President Hassan Rouhani defended his administration’s policies and responded to criticisms about the recent crackdown on free expression in Iran during a press conference on April 10.
The briefing for over 200 local and international journalists was seen by many as the unofficial launch of Rouhani's campaign for re-election on May 19.
In addition to discussing international and national policies and defending the government's stance on free speech, the president also told the conference, which took place at the presidential compound in Tehran, that the nuclear deal had been a victory.
Rouhani answered questions about the recent crackdown on free speech, including the arrest in March of as many as 12 administrators for channels on the Telegram messaging service. Journalists Morad Saghafi and Hengameh Shahidi were also arrested in March, and Ehsan Mazandarani, one of the media workers accused of being part of an “infiltration network,” was re-arrested after only weeks of freedom.
Observers and commentators argue that the recent arrests have been part of a larger anti-Rouhani agenda promoted by hardliners ahead of the May 19 presidential and local council elections. Those who have been arrested are generally regarded to be pro-Rouhani and reformist.
“People must vocally express their discontent about issues that they find objectionable and go against their thinking, preferences and expected liberties,” said Rouhani, according to a report by the official Iranian Labor News Agency [Persian Link]. “This way others will know that people are unhappy and this will force them to correct their ways. People are the owners of this government. We have nobody except God and the people. We have no pact with any superpower.”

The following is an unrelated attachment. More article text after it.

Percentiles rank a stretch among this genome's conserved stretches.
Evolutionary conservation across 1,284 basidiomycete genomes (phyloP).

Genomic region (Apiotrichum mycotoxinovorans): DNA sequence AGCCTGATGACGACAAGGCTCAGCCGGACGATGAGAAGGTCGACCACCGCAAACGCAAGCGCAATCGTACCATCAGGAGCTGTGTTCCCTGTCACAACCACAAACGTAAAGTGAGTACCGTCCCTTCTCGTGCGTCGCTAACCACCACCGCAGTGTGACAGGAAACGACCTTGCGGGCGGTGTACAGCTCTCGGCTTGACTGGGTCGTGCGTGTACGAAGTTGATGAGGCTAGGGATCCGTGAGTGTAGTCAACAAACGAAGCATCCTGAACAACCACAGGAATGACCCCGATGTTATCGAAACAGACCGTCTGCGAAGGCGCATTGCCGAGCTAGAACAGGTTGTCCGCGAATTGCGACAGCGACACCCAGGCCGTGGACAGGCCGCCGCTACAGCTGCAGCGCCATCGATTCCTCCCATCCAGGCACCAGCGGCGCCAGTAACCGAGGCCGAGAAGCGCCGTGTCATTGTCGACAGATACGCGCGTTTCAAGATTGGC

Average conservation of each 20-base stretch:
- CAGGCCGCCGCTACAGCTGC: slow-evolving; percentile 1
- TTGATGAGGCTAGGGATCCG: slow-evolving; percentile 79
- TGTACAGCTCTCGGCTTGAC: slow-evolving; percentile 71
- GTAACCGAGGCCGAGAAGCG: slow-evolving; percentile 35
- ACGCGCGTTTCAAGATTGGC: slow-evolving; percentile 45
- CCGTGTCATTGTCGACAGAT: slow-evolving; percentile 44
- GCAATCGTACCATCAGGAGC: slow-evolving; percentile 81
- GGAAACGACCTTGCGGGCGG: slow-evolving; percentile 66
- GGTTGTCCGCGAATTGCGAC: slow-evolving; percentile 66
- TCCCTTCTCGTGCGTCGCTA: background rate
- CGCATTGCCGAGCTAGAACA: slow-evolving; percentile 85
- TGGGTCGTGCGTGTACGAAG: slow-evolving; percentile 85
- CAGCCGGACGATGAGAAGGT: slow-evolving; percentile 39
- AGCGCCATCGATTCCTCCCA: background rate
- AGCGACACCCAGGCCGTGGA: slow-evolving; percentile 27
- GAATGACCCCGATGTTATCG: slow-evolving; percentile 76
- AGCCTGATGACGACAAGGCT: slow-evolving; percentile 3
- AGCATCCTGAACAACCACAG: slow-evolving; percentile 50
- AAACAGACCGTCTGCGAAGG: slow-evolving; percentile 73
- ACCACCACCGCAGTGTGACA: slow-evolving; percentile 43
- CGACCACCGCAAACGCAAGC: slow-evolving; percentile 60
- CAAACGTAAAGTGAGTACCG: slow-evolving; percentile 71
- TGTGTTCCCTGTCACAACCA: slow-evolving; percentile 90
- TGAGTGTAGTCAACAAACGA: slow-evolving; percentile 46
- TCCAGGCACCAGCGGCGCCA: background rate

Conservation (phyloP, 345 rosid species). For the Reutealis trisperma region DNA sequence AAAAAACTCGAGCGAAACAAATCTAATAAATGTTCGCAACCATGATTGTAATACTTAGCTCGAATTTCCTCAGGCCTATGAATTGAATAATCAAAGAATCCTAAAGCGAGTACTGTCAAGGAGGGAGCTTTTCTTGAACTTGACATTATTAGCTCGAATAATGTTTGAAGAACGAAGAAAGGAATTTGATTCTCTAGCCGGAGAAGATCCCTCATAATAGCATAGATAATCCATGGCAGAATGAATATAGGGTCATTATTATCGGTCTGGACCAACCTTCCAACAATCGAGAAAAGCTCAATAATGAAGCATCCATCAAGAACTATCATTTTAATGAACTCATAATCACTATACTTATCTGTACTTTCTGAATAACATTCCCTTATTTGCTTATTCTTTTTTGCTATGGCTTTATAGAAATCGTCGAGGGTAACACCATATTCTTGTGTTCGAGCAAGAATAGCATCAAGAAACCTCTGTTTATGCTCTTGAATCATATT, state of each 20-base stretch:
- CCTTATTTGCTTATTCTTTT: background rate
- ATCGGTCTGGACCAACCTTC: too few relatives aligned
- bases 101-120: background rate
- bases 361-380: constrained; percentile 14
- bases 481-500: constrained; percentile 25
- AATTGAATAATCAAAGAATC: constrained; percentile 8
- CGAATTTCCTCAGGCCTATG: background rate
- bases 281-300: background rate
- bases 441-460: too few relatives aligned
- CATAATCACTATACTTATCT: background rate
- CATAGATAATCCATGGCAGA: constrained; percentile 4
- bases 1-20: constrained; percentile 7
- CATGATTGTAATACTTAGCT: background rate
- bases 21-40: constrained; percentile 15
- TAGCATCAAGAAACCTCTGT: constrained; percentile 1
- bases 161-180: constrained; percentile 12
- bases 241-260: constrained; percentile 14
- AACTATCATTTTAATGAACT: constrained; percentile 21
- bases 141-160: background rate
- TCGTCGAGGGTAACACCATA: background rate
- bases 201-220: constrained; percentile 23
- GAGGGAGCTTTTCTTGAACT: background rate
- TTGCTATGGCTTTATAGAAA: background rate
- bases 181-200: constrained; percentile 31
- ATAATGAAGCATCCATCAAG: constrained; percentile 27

He said the government had “tried its hardest” to keep the Telegram channels running, and warned that blocking one social networking site could lead to the banning of other sites. But he also defended his administration’s record on promoting culture, pointing out that they had issued a large number of permits for cultural products, newspapers and other publications. “We have tried to make sure people involved in culture and the arts are happy,” he said. “Under [this] administration, we have tried to keep their societies and gathering places opened, to issue permits for movies and books with ease, to provide promised subsidies, to issue permits for newspapers and magazines with more speed and have a more open environment at the universities…”
Rouhani also said Iran hoped to “never see another” student banned from university, but made no mention of the continued ban on Baha’is attending further education — although officials have never officially announced the ban and routinely deny that the religious minority faces such discrimination.
Although Rouhani has not officially announced his candidacy to run for president in May’s election, he is expected to do so in the next few days.